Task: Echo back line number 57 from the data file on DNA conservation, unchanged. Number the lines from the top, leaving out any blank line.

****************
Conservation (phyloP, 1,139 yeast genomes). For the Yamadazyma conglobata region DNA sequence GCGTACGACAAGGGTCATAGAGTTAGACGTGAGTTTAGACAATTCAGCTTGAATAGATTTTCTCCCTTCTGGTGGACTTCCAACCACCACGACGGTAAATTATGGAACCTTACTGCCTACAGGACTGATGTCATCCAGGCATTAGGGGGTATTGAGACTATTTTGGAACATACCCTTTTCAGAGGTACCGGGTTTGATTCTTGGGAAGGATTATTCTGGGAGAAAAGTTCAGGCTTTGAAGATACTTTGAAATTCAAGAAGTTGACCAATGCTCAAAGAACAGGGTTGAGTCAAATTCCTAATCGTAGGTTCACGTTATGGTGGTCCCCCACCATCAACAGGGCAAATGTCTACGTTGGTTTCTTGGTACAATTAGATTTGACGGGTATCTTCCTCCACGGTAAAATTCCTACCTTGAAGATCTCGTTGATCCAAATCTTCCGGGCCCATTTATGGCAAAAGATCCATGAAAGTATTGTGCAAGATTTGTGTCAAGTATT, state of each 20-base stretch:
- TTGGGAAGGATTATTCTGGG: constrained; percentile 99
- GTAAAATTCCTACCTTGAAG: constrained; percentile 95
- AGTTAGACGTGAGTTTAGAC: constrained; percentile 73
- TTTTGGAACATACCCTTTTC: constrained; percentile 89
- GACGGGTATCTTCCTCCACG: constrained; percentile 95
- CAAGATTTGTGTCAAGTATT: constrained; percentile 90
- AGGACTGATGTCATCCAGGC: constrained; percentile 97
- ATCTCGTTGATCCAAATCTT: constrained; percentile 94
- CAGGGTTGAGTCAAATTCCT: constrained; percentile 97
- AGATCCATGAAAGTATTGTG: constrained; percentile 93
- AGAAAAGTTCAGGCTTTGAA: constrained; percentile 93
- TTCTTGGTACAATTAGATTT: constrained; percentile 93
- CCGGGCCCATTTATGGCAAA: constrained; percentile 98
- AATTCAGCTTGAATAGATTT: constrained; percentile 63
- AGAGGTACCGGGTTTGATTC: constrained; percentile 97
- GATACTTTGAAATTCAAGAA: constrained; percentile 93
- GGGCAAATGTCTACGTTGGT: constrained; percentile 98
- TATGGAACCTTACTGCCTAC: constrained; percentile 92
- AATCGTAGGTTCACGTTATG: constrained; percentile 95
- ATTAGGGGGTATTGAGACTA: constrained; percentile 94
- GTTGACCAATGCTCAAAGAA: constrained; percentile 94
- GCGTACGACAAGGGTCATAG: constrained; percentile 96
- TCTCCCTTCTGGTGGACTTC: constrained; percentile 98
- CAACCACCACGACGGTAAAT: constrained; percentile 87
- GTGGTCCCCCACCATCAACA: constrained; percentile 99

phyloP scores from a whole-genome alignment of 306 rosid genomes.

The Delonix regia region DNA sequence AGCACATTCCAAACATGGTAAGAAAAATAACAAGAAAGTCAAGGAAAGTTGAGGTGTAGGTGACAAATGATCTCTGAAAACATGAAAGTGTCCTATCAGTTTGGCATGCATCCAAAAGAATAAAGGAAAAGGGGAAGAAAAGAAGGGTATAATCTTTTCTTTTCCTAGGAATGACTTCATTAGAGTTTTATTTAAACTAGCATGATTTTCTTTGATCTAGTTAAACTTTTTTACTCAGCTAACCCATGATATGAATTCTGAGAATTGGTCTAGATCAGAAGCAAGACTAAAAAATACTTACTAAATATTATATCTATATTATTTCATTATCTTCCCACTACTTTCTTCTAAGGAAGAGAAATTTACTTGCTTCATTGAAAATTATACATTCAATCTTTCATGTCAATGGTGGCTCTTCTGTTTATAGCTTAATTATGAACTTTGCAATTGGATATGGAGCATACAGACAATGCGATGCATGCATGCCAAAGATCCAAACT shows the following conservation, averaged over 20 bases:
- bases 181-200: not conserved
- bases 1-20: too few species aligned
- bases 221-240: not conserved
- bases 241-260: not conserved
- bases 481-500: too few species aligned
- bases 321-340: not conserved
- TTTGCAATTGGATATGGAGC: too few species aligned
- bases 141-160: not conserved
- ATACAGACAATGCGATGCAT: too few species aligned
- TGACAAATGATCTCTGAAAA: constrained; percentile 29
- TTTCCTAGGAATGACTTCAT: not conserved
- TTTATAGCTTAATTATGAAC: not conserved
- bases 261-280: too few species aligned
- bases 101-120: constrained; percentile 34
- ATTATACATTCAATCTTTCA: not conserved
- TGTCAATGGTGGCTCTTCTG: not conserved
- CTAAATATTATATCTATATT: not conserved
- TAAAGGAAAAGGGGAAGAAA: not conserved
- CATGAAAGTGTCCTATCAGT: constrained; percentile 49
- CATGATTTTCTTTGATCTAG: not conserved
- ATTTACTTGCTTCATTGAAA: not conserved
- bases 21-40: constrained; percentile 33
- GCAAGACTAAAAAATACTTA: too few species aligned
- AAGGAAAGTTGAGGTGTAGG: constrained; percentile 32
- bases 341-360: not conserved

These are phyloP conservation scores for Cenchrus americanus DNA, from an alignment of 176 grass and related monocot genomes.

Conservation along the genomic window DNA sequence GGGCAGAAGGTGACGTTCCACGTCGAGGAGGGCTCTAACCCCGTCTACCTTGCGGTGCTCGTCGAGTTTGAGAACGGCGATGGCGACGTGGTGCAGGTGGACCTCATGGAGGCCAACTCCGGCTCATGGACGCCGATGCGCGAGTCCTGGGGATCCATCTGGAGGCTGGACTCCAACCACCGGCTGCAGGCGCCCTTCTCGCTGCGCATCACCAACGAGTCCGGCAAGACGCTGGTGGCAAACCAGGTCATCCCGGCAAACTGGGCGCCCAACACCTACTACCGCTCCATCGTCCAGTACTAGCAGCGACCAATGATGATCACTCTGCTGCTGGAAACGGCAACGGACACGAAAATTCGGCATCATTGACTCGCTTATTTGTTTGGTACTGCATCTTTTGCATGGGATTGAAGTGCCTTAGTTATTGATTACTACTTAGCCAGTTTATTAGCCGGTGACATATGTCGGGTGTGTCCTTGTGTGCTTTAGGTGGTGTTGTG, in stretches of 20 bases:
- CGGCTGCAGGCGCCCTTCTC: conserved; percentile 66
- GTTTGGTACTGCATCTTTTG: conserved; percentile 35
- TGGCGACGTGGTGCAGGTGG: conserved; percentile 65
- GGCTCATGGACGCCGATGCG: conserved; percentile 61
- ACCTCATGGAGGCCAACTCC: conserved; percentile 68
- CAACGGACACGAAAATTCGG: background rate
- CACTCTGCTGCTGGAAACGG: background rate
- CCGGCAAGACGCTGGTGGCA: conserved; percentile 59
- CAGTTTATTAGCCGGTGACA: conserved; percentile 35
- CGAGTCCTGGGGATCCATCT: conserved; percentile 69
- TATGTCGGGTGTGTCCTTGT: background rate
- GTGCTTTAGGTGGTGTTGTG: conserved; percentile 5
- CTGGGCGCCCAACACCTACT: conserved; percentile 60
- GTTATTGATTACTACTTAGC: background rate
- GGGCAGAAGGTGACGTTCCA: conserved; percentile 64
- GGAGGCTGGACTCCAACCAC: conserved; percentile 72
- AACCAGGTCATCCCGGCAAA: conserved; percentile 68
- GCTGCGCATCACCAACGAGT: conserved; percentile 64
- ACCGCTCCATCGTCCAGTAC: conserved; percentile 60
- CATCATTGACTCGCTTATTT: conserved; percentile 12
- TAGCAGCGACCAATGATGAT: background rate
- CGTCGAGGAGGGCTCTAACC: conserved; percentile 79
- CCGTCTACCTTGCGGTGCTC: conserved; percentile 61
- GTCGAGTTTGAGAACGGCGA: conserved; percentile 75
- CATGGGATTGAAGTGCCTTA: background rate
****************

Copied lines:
- GTTTGGTACTGCATCTTTTG: conserved; percentile 35